pkenny72

Will Fidelity send out a report letting me know all what I have gained/loss? The only gain I earned was a few bucks from a dividend and don't know if I would have to go back to find that information.


FidelityJohn

Welcome to r/fidelityinvestments, u/pkenny72. Fidelity issues most tax forms near the end of January each year. Dividends and capital gains for non-retirement accounts are reported on the consolidated 1099 form for that account. Please note, dividends and capital gains are not typically considered taxable in a retirement account. IRAs are taxed once a distribution is processed. You can view your tax forms by following the link provided below. [View tax forms](https://oltx.fidelity.com/ftgw/fbc/oftop/portfolio#/statements/tax-forms) If you have questions about your specific situation, we suggest speaking with a qualified tax advisor for more information.


pkenny72

Awesome! Thank you for the response.


[deleted]

[удалено]


FidelityJacob

Thanks for connecting with us on Reddit, u/readyg0! While not official, the "Closed Positions" page provides a snapshot of closed (sold) positions throughout the year along with their taxable consequence (gain or loss). It is worth noting that investment income, if applicable, is not included on the Closed Positions page. This data is located on "Year-to-date Tax Activity" which can be accessed on Fidelity.com by following these steps (login required): 1. Select "Accounts & Trade," then "Tax Forms & Information" 2. Click "View your YTD tax activity" 3. Toggle the applicable account and year This page captures realized gains and losses along with investment income, such as dividends, interest, etc. Fidelity issues most tax forms near the end of January each year. Dividends and capital gains for non-retirement accounts are reported on the consolidated 1099 form for that account, including wash sales. Please note, dividends and capital gains are not typically considered taxable in a retirement account. IRAs are taxed once a distribution is processed. Here are some additional wash sale resources: [Understanding a wash sale](https://www.fidelity.com/learning-center/trading-investing/trading/wash-sales-video) (video, 1:40) [Wash sale: Avoid this tax pitfall](https://www.fidelity.com/learning-center/personal-finance/wash-sales-rules-tax)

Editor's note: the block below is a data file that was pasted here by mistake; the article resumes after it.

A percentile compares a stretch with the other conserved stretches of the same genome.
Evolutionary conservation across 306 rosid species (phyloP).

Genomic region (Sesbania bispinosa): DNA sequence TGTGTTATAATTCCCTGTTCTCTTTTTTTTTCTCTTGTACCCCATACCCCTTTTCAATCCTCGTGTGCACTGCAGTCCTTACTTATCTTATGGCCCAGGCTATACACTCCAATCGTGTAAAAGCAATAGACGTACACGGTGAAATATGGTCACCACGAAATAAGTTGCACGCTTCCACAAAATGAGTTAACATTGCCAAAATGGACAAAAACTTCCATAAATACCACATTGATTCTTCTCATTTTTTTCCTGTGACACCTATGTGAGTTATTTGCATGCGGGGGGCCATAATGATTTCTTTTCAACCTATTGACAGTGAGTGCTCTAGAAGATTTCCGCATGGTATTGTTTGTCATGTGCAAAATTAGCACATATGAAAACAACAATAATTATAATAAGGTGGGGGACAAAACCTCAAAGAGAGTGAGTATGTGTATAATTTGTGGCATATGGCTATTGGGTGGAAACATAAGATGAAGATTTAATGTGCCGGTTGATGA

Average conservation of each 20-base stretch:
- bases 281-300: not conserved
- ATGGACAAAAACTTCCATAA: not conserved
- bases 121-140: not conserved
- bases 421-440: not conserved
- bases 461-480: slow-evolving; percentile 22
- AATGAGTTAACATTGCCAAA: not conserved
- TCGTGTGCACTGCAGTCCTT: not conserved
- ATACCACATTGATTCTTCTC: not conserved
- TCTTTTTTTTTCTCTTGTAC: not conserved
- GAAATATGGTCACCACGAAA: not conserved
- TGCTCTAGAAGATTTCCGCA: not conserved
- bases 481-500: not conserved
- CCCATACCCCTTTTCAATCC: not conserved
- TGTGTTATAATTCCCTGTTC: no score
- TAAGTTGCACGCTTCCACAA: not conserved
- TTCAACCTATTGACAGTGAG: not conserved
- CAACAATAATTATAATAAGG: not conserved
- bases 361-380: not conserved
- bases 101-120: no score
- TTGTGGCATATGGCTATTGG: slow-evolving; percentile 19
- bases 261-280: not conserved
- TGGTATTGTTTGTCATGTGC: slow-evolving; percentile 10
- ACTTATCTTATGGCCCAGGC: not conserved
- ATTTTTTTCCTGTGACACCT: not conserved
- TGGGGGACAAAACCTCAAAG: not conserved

OpEnthusiast

The Fidelity website has a page that will show you the expected year end distribution for the Fidelity Mutual funds. https://www.fidelity.com/mutual-funds/information/distributions#/?table=actuals


ruralcricket

I see the end-of-year fund estimated Capital Gain distributions have been posted as of 9/30. Will these be updated before the actual distribution date as the data firms up? https://www.fidelity.com/mutual-funds/information/distributions#/?table=estimated


FidelityKatherine

Hello u/ruralcricket, happy to help! The year-end capital gains distributions are estimates as of September 30. Year-end capital gains distributions are based on capital gains realized through October 31 (or November 30 for funds with a November fiscal year end). The actual distributions could vary from the estimates posted on September 30 based on activity and other tax adjustments that may need to be made. If there are any changes in capital gains distributions, they will be updated accordingly on our website.


Life_Balance_3071

Hello all, fidelity is holding my money hostage along with many others. Go read the reviews on BBB. They hung up the phone on me and closed my accounts but did not return my money. Best advice I can give is to take your money out while you can.


FidelityPhil

Hi u/Life_Balance_3071, We are sorry to hear about your experience, and we would like to follow up with you regarding this issue. Can you send us a ModMail with your full name and contact information as it appears on your Fidelity accounts so that we can review the situation?